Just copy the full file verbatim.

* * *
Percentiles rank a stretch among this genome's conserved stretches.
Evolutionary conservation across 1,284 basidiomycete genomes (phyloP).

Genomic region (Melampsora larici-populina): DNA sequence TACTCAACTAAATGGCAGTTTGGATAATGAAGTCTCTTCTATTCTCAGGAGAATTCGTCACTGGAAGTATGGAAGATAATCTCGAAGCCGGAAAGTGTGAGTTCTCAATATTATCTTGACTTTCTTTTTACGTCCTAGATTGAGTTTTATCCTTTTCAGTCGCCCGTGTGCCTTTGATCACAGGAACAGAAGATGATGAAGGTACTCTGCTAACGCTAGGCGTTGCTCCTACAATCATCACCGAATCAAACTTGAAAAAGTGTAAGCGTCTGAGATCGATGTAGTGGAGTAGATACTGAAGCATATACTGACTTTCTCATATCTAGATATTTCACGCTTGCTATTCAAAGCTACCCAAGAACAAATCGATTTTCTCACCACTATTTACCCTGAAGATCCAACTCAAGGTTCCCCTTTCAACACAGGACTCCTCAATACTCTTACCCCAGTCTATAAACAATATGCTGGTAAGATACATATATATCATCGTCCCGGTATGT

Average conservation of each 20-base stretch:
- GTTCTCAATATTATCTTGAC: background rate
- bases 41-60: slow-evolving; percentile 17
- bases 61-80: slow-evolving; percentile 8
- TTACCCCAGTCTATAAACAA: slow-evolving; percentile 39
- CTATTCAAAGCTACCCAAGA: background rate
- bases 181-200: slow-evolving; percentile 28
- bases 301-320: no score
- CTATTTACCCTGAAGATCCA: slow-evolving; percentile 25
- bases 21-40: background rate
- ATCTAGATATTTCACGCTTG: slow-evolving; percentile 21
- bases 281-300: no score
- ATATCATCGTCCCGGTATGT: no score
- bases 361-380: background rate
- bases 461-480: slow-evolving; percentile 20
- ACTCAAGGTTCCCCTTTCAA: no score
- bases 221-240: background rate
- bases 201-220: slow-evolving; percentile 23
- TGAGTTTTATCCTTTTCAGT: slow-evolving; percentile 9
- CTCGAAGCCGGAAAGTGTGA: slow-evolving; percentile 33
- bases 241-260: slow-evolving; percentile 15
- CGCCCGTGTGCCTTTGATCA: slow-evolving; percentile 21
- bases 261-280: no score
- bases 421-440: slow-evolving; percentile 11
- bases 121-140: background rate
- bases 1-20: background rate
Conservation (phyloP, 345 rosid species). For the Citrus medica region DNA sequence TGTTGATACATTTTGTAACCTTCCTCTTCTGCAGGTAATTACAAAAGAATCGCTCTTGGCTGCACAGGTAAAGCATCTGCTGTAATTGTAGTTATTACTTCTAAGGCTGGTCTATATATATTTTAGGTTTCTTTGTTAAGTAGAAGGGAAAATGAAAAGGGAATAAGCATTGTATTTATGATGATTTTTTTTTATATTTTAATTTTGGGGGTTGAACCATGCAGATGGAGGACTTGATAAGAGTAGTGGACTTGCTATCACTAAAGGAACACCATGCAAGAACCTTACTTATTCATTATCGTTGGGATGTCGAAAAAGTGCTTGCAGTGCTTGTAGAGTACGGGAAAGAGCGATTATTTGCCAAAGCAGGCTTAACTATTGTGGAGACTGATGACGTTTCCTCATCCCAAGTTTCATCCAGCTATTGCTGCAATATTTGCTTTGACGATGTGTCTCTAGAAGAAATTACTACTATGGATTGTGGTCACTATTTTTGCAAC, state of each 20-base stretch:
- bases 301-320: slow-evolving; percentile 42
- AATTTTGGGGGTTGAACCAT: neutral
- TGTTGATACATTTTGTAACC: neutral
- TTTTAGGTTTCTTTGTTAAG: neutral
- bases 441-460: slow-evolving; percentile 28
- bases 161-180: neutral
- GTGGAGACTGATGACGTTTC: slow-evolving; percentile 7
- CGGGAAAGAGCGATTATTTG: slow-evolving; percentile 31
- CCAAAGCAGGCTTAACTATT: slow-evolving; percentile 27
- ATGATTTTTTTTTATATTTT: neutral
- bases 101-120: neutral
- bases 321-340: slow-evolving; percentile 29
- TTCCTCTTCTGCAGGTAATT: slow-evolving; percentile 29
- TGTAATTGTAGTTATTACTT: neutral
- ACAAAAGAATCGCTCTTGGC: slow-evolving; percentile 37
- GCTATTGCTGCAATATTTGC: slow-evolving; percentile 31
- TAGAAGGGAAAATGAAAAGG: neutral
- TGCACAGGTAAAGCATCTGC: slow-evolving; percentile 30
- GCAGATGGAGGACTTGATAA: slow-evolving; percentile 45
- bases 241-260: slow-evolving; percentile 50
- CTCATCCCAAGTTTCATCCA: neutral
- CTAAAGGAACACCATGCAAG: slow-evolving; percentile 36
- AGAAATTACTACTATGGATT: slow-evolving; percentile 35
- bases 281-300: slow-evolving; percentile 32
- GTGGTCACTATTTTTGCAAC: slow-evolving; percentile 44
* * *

Percentiles rank a stretch among this genome's conserved stretches.
Evolutionary conservation across 1,284 basidiomycete genomes (phyloP).

Genomic region (Melampsora larici-populina): DNA sequence TACTCAACTAAATGGCAGTTTGGATAATGAAGTCTCTTCTATTCTCAGGAGAATTCGTCACTGGAAGTATGGAAGATAATCTCGAAGCCGGAAAGTGTGAGTTCTCAATATTATCTTGACTTTCTTTTTACGTCCTAGATTGAGTTTTATCCTTTTCAGTCGCCCGTGTGCCTTTGATCACAGGAACAGAAGATGATGAAGGTACTCTGCTAACGCTAGGCGTTGCTCCTACAATCATCACCGAATCAAACTTGAAAAAGTGTAAGCGTCTGAGATCGATGTAGTGGAGTAGATACTGAAGCATATACTGACTTTCTCATATCTAGATATTTCACGCTTGCTATTCAAAGCTACCCAAGAACAAATCGATTTTCTCACCACTATTTACCCTGAAGATCCAACTCAAGGTTCCCCTTTCAACACAGGACTCCTCAATACTCTTACCCCAGTCTATAAACAATATGCTGGTAAGATACATATATATCATCGTCCCGGTATGT

Average conservation of each 20-base stretch:
- GTTCTCAATATTATCTTGAC: background rate
- bases 41-60: slow-evolving; percentile 17
- bases 61-80: slow-evolving; percentile 8
- TTACCCCAGTCTATAAACAA: slow-evolving; percentile 39
- CTATTCAAAGCTACCCAAGA: background rate
- bases 181-200: slow-evolving; percentile 28
- bases 301-320: no score
- CTATTTACCCTGAAGATCCA: slow-evolving; percentile 25
- bases 21-40: background rate
- ATCTAGATATTTCACGCTTG: slow-evolving; percentile 21
- bases 281-300: no score
- ATATCATCGTCCCGGTATGT: no score
- bases 361-380: background rate
- bases 461-480: slow-evolving; percentile 20
- ACTCAAGGTTCCCCTTTCAA: no score
- bases 221-240: background rate
- bases 201-220: slow-evolving; percentile 23
- TGAGTTTTATCCTTTTCAGT: slow-evolving; percentile 9
- CTCGAAGCCGGAAAGTGTGA: slow-evolving; percentile 33
- bases 241-260: slow-evolving; percentile 15
- CGCCCGTGTGCCTTTGATCA: slow-evolving; percentile 21
- bases 261-280: no score
- bases 421-440: slow-evolving; percentile 11
- bases 121-140: background rate
- bases 1-20: background rate
Conservation (phyloP, 345 rosid species). For the Citrus medica region DNA sequence TGTTGATACATTTTGTAACCTTCCTCTTCTGCAGGTAATTACAAAAGAATCGCTCTTGGCTGCACAGGTAAAGCATCTGCTGTAATTGTAGTTATTACTTCTAAGGCTGGTCTATATATATTTTAGGTTTCTTTGTTAAGTAGAAGGGAAAATGAAAAGGGAATAAGCATTGTATTTATGATGATTTTTTTTTATATTTTAATTTTGGGGGTTGAACCATGCAGATGGAGGACTTGATAAGAGTAGTGGACTTGCTATCACTAAAGGAACACCATGCAAGAACCTTACTTATTCATTATCGTTGGGATGTCGAAAAAGTGCTTGCAGTGCTTGTAGAGTACGGGAAAGAGCGATTATTTGCCAAAGCAGGCTTAACTATTGTGGAGACTGATGACGTTTCCTCATCCCAAGTTTCATCCAGCTATTGCTGCAATATTTGCTTTGACGATGTGTCTCTAGAAGAAATTACTACTATGGATTGTGGTCACTATTTTTGCAAC, state of each 20-base stretch:
- bases 301-320: slow-evolving; percentile 42
- AATTTTGGGGGTTGAACCAT: neutral
- TGTTGATACATTTTGTAACC: neutral
- TTTTAGGTTTCTTTGTTAAG: neutral
- bases 441-460: slow-evolving; percentile 28
- bases 161-180: neutral
- GTGGAGACTGATGACGTTTC: slow-evolving; percentile 7
- CGGGAAAGAGCGATTATTTG: slow-evolving; percentile 31
- CCAAAGCAGGCTTAACTATT: slow-evolving; percentile 27
- ATGATTTTTTTTTATATTTT: neutral
- bases 101-120: neutral
- bases 321-340: slow-evolving; percentile 29
- TTCCTCTTCTGCAGGTAATT: slow-evolving; percentile 29
- TGTAATTGTAGTTATTACTT: neutral
- ACAAAAGAATCGCTCTTGGC: slow-evolving; percentile 37
- GCTATTGCTGCAATATTTGC: slow-evolving; percentile 31
- TAGAAGGGAAAATGAAAAGG: neutral
- TGCACAGGTAAAGCATCTGC: slow-evolving; percentile 30
- GCAGATGGAGGACTTGATAA: slow-evolving; percentile 45
- bases 241-260: slow-evolving; percentile 50
- CTCATCCCAAGTTTCATCCA: neutral
- CTAAAGGAACACCATGCAAG: slow-evolving; percentile 36
- AGAAATTACTACTATGGATT: slow-evolving; percentile 35
- bases 281-300: slow-evolving; percentile 32
- GTGGTCACTATTTTTGCAAC: slow-evolving; percentile 44